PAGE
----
As with Armillaria root rot, three factors play a major role in the success of the treatment: the number, size and depth of the root fragments colonized by the fungus; the temperature during and after the treatment; and the nature of the soil (light, sandy soils without clayey or compacted levels are the most favourable).

In contrast to Armillaria root rot, it is important to treat the whole of the surface where the fungus is present, otherwise the treated area is rapidly recolonized from the margin by the mycelium of R. necatrix (JJ Guillaumin, 1974. INRA, Clermont-Ferrand, France, unpublished results).

Soil Disinfection by Solarization

The mycelium of R. necatrix is highly sensitive to heat. The solarization method has been studied, particularly in Israel (Sztejnberg et al., 1987; Freeman et al., 1990). According to these authors, solarization can kill R. necatrix to a depth of 30 cm, which is probably enough to destroy the mycelium growing in the soil but not the mycelium colonizing the root fragments. The method is probably advisable in hot, dry climates in association with removal of roots as completely as possible. Solarization has also been used to control the disease in established avocado trees in southern Spain (Lopez-Herrera et al., 1998) and inoculum could be eliminated at 60 cm depth after 6 weeks of solarization (Lopez-Herrera et al., 1999).

Chemical Treatments on Living Plants

In vitro, the mycelium of R. necatrix is particularly sensitive to benzimidazoles and thiophanates; however, the limited migration of these chemicals in soil (due to their low water solubility) limits their use in orchards. Nevertheless, successful experiments with carbendazim have been reported from Himachal Pradesh, India (Gupta, 1977; Gupta and Gupta, 1992). These fungicides can certainly be used on small plants, especially in the nursery (Guillaumin, 1989).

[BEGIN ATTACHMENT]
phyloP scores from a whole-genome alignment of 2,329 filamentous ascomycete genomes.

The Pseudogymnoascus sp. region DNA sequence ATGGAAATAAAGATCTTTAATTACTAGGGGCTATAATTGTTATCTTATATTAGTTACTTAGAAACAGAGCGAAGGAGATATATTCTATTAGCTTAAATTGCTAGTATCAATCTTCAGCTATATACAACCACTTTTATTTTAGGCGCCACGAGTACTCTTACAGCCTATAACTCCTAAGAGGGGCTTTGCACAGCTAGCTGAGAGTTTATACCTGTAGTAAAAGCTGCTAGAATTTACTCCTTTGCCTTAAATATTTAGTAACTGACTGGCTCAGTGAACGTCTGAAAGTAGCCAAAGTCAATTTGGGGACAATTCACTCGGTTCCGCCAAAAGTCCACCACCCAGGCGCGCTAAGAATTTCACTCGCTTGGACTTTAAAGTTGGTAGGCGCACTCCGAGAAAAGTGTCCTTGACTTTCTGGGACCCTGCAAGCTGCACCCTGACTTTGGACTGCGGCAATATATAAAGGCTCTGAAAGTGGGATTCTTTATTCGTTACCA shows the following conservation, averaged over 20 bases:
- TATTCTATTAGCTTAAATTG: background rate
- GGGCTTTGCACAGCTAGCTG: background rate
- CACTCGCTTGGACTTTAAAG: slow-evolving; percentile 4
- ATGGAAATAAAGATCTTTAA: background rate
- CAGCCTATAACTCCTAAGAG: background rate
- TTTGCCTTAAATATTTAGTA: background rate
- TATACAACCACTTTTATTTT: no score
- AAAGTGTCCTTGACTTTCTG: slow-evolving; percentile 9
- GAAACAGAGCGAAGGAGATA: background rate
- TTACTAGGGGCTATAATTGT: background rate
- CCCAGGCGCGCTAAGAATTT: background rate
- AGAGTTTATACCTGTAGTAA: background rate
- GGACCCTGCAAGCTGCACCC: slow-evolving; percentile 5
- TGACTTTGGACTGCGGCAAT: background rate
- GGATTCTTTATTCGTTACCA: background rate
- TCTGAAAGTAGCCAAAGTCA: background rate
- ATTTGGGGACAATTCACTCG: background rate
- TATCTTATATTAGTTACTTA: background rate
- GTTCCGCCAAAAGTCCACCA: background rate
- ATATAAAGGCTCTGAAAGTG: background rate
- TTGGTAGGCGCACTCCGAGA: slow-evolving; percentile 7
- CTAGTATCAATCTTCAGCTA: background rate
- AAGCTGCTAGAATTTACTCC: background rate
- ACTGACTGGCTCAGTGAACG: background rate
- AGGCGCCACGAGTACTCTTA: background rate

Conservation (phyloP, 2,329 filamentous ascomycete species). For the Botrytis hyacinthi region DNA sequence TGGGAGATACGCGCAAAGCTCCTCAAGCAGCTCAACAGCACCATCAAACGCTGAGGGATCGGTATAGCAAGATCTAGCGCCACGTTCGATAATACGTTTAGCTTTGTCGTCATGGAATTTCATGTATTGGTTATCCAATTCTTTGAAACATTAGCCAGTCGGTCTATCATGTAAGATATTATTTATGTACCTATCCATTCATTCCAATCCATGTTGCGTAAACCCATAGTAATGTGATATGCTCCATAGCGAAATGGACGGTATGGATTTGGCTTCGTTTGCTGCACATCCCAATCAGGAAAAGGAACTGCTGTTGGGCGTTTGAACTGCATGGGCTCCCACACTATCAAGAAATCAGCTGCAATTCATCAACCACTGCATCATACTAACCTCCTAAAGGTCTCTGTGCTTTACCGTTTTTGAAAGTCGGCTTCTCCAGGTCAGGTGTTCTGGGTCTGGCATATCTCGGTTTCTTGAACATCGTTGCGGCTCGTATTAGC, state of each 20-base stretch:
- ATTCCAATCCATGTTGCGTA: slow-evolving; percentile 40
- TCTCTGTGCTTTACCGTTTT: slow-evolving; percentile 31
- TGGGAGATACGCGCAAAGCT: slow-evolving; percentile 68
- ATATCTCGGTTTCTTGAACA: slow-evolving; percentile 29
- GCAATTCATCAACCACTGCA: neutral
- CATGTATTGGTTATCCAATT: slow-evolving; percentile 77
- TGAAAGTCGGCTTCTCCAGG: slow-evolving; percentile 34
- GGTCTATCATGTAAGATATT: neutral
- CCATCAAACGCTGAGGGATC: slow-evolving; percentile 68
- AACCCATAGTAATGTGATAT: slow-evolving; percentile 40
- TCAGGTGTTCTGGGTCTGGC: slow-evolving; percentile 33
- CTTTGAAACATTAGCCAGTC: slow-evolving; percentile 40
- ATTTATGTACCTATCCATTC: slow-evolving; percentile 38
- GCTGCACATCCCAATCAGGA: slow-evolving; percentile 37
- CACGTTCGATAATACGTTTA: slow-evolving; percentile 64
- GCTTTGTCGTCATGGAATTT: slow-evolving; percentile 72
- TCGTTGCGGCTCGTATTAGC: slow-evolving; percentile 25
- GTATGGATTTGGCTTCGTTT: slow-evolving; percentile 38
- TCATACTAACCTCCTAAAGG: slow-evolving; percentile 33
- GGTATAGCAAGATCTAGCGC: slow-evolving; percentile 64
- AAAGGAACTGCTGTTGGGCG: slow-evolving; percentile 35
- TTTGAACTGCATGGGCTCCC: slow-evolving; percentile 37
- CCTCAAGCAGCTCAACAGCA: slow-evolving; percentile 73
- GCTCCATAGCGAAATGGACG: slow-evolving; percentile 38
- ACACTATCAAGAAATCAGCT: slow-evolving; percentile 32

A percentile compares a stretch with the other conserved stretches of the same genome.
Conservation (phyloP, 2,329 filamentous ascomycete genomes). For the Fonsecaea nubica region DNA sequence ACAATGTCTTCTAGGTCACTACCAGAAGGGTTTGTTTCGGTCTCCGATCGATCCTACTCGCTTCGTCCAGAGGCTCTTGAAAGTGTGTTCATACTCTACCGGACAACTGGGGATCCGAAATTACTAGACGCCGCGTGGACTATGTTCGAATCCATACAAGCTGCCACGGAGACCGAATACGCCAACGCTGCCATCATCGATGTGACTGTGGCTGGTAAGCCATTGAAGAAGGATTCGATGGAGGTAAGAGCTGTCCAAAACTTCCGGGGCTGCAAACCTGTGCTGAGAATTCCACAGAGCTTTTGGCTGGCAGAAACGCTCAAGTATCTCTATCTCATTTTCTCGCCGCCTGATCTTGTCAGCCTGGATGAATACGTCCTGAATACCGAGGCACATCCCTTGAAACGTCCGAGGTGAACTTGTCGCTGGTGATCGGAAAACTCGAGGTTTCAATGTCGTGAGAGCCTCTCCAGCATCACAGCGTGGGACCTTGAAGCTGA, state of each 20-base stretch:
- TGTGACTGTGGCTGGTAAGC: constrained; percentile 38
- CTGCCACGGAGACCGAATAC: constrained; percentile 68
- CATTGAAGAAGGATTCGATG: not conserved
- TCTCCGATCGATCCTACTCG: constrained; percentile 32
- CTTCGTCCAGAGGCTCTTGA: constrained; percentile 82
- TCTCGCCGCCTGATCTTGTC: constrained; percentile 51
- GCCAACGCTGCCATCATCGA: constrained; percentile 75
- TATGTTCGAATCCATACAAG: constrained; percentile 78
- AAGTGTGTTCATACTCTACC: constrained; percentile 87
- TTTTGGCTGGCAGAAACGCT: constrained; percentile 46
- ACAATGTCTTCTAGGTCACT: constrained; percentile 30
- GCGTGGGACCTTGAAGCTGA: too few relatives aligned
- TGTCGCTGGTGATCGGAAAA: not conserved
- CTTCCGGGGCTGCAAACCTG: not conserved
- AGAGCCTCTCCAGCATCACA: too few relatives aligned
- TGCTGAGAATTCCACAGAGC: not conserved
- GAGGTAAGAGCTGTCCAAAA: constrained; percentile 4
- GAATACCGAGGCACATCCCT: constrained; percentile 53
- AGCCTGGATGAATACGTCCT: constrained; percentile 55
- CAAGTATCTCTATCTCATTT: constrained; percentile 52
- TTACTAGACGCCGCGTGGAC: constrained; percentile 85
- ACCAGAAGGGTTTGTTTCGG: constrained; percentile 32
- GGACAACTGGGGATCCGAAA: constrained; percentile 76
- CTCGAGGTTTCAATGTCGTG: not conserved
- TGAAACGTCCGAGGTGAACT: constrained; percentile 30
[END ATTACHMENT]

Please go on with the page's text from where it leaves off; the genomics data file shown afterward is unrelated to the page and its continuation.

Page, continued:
In Australia, phosphonic acid showed potential for control of apple white root rot (Heaton and Dullahide, 1990), but this method does not appear to have been developed for practical control.

Fluazim is effective as a soil drench for control of white root rot on grapevine in Japan (Kanadani et al., 1998).

Biological Control

R. necatrix is known to be sensitive to various kinds of antagonists: for example, bacteria, nematodes, species of Trichoderma and Basidiomycetes. This susceptibility could explain the absence of the parasite in natural forests.

Interesting results have been obtained in the field with Trichoderma harzianum (Ieki, 1969; Sztejnberg, 1987) and in semi-field conditions with species of Sordaria (Watanabe, 1991). Yasuda and Katoh (1987) showed the efficacy of certain fluorescent pigment-producing strains of Pseudomonas under laboratory conditions.

The use of green manures in combination with vesicular arbuscular mycorrhizal fungi (Glomus spp.) have been shown to reduce disease severity on apples (Bhardwaj et al., 2000).

Rootstock Tolerance

Very little is known regarding the relative tolerance of the different rootstocks of the most sensitive orchard species. However, the different common rootstocks of apples are all susceptible: Gupta and Verma (1978) reported that in the field, M7 and M109 survived longer than other rootstocks. Certain wild species of Malus (M. baccata, M. toringoides and M. floribunda) are considered to be tolerant (Ram, 1982; Teixeira de Sousa, 1985). Lee et al. (2000) screened seedlings from 159 Malus clones and found that 32 of these possessed some resistance. Concerning cherries, Prunus avium is far more tolerant to Armillaria mellea than Prunus mahaleb (Proffer and Jones, 1988), but it is not known if their behaviour towards R. necatrix is the same.